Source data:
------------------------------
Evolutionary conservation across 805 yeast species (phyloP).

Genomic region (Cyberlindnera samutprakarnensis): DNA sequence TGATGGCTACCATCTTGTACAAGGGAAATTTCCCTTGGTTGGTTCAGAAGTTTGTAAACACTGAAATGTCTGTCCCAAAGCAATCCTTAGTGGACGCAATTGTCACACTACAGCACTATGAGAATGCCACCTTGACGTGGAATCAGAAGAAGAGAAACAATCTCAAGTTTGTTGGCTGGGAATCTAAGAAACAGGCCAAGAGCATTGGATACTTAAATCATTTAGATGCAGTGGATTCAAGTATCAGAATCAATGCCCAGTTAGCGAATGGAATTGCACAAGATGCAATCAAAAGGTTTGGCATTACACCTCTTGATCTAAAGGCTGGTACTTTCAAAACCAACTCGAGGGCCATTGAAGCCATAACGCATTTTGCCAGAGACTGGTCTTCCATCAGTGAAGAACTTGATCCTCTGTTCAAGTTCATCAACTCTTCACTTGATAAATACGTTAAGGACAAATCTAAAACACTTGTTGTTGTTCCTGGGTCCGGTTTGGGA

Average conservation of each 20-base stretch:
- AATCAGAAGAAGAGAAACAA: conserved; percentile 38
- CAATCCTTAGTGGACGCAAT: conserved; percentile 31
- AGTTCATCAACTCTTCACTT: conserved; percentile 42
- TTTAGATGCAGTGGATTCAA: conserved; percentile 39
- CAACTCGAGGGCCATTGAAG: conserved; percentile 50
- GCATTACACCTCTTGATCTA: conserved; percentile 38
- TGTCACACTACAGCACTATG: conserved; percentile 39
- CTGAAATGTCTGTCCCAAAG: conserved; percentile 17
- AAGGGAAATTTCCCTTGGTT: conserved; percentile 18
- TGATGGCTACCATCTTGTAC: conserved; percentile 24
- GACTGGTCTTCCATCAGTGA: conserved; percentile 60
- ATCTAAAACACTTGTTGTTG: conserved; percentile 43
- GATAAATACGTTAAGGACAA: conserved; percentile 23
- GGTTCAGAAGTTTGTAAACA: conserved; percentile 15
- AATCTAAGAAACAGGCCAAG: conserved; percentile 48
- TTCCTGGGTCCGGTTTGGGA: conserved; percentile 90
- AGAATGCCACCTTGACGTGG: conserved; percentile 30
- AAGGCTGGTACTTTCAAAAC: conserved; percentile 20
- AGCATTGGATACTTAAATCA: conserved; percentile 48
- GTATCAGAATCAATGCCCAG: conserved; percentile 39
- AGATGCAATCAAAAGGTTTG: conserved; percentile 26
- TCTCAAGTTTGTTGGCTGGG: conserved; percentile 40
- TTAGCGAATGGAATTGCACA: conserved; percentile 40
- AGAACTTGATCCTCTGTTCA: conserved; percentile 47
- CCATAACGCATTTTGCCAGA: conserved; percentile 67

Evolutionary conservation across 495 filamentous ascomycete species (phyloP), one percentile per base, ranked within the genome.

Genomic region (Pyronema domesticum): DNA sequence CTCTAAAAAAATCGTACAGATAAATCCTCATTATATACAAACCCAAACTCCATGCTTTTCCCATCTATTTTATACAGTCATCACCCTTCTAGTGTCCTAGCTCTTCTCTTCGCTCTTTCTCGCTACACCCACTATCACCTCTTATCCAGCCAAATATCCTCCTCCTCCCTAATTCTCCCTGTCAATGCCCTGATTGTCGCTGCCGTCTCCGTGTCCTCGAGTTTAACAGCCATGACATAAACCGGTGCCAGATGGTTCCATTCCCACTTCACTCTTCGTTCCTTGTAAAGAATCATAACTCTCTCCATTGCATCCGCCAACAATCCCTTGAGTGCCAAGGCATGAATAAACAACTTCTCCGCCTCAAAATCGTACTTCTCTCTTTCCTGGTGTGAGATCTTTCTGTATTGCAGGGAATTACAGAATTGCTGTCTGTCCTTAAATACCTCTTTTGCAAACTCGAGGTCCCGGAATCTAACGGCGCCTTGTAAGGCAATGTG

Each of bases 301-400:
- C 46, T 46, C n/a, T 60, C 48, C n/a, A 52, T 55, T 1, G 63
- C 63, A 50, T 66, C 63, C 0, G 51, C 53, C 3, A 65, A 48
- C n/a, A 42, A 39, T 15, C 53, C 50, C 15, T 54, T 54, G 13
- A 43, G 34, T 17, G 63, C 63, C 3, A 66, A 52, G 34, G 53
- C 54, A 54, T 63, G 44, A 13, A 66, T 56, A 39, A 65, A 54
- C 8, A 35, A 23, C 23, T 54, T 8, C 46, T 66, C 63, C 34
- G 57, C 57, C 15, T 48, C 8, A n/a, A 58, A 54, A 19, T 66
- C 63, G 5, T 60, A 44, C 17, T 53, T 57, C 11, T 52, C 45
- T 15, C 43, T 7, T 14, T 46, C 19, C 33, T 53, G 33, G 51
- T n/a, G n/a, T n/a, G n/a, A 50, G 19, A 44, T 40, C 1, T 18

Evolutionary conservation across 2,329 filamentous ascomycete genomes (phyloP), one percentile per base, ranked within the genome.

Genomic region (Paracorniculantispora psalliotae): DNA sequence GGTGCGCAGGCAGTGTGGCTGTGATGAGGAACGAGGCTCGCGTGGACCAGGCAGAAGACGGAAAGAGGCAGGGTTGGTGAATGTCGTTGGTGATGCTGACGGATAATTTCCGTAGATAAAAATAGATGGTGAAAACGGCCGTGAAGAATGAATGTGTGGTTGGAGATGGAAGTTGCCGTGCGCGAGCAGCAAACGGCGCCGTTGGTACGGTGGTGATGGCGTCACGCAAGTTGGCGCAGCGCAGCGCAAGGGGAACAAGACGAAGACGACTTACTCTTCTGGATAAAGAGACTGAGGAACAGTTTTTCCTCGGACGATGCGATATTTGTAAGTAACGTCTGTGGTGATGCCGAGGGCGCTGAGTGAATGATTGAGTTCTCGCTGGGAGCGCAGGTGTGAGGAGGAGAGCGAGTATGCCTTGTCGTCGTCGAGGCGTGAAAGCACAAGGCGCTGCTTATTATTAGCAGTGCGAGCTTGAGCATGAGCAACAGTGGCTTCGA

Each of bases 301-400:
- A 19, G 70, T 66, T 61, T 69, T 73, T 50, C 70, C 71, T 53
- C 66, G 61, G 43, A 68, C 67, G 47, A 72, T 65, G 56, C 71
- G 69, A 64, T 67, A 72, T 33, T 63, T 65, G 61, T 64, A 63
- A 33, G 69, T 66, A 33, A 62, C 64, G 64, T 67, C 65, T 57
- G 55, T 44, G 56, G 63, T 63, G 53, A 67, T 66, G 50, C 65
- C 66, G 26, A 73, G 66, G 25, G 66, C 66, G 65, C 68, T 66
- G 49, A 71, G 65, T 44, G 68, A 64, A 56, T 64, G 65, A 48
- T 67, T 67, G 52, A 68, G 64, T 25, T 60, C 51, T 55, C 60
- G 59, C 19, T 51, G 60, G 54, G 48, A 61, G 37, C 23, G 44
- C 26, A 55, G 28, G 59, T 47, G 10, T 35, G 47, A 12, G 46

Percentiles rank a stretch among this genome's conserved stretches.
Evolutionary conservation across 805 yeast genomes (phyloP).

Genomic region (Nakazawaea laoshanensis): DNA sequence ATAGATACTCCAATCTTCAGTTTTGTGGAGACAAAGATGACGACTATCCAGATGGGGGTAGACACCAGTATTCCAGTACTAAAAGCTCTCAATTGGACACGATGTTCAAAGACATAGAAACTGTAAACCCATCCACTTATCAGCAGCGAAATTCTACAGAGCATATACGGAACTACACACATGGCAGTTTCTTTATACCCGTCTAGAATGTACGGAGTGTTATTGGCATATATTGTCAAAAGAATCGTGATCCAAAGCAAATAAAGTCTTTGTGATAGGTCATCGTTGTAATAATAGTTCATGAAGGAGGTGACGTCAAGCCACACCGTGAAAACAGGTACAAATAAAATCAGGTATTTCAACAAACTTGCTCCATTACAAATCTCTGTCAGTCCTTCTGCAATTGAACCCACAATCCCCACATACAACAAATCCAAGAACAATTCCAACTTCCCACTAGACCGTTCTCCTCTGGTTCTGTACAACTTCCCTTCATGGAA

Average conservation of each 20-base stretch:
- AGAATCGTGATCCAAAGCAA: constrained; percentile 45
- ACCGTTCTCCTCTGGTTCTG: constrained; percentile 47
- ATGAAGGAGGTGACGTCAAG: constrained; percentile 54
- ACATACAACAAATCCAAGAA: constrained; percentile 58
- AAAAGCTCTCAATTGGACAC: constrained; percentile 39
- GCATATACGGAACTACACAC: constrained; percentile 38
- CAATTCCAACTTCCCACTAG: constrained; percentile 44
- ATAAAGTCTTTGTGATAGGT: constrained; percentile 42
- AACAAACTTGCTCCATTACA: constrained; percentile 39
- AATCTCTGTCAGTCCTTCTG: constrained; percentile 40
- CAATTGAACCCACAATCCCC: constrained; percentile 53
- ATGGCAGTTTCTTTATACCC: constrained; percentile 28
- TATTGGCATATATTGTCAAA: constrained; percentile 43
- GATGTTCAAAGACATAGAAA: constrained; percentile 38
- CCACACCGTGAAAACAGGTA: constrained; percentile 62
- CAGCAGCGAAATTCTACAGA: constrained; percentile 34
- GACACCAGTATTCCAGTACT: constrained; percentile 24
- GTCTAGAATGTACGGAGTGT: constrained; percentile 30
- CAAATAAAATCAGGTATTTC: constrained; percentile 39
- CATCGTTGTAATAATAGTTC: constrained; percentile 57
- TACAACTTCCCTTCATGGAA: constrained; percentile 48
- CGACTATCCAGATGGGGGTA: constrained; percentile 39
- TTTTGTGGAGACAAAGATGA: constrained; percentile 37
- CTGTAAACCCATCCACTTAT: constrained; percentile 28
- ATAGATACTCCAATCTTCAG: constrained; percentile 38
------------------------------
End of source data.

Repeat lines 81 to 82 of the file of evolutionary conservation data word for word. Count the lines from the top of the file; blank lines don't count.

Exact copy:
- TTTTGTGGAGACAAAGATGA: constrained; percentile 37
- CTGTAAACCCATCCACTTAT: constrained; percentile 28